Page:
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Building an American EmpireThe Era of Territorial and Political Expansion$
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Paul Frymer

Print publication date: 2017

Print ISBN-13: 9780691166056

Published to Princeton Scholarship Online: May 2018

DOI: 10.23943/princeton/9780691166056.001.0001

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America’s Settler Empire at the End of the Frontier

America’s Settler Empire at the End of the Frontier

Chapter:
(p.263) Chapter 7 America’s Settler Empire at the End of the Frontier
Source:
Building an American Empire
Author(s):

Paul Frymer

Publisher:
Princeton University Press
DOI:10.23943/princeton/9780691166056.003.0007

This chapter focuses on the United States at the beginning of the twentieth century, as the nation began to think of an overseas empire with the potential of going beyond the settler model. It first considers the views of Frederick Jackson Turner with regard to the closing of the frontier, as well as those of Theodore Roosevelt, Woodrow Wilson, and others who saw this moment as a transition from a settler nation to an empire more similar to those of Europe. This first step at a new empire was largely a failure as national legislators were reluctant to add nonwhite territories in any form. Indeed, Hawai'i is the one territory that eventually joined the United States during this time as a state. The chapter highlights a profound contradiction that Americans have never fully come to terms with: how to proceed with territorial expansion and endorse liberal ideals while maintaining a white settler nation.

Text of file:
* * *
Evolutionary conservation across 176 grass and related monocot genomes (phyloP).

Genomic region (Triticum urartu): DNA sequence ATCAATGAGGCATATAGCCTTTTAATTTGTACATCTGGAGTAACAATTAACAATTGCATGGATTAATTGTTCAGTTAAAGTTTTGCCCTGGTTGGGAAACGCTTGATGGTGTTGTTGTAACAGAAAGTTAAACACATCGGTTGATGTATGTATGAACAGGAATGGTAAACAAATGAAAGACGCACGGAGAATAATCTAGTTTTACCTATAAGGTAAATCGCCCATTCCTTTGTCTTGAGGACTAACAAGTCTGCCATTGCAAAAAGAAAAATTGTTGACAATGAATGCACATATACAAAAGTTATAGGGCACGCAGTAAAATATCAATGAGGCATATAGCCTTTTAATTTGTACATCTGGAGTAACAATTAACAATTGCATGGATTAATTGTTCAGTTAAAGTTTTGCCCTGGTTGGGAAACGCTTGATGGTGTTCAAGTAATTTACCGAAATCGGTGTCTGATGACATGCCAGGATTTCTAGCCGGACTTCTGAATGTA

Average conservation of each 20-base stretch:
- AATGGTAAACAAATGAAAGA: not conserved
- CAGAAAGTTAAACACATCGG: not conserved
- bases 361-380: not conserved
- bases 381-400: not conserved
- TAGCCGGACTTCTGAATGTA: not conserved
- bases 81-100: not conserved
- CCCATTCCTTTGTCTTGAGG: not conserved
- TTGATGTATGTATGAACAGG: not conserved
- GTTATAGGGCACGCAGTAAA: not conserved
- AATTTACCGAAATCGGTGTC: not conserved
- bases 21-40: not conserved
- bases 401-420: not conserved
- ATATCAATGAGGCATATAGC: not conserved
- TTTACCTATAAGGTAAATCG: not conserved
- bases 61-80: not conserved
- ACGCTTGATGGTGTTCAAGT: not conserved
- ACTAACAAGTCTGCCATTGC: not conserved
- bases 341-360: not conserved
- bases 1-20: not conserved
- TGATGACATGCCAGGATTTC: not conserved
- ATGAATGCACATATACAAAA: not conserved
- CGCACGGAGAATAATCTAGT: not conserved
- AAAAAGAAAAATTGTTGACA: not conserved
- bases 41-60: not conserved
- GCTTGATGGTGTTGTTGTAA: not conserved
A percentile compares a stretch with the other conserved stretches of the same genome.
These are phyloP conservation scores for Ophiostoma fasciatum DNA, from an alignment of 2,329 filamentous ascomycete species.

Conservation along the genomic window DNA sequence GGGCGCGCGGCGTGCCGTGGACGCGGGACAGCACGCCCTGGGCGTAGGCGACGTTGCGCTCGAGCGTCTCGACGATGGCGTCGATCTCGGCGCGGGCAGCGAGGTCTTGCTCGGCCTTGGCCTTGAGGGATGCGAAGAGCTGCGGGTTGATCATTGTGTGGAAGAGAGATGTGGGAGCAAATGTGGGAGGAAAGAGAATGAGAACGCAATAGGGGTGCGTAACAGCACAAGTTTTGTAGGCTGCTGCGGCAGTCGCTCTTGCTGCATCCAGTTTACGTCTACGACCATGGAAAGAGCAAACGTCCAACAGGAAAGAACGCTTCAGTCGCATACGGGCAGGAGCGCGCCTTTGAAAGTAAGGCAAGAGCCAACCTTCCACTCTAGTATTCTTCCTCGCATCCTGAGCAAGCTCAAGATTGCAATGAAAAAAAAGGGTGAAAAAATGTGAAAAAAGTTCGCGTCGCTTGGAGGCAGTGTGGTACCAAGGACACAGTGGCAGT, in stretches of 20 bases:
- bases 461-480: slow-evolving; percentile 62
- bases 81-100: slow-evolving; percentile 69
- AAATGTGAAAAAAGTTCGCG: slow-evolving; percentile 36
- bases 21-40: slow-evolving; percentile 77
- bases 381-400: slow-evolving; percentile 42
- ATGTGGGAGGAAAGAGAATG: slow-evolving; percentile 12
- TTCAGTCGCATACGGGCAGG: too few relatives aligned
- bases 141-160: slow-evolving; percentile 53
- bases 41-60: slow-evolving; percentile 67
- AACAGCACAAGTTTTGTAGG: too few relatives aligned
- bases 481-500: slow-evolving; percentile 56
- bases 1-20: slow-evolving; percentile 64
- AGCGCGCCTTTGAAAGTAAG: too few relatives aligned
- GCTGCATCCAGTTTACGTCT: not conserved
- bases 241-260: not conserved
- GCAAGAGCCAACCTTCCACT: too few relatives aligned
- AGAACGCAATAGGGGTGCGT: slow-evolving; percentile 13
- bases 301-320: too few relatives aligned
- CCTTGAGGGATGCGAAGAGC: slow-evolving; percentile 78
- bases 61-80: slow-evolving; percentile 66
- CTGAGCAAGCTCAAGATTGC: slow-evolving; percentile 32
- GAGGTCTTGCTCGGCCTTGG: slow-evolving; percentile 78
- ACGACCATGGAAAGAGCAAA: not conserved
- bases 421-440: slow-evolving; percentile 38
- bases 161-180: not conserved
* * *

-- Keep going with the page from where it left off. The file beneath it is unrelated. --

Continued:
Keywords:   the frontier, United States, empire, Frederick Jackson Turner, Theodore Roosevelt, Woodrow Wilson, Hawai'i, white settler nation, territorial expansion

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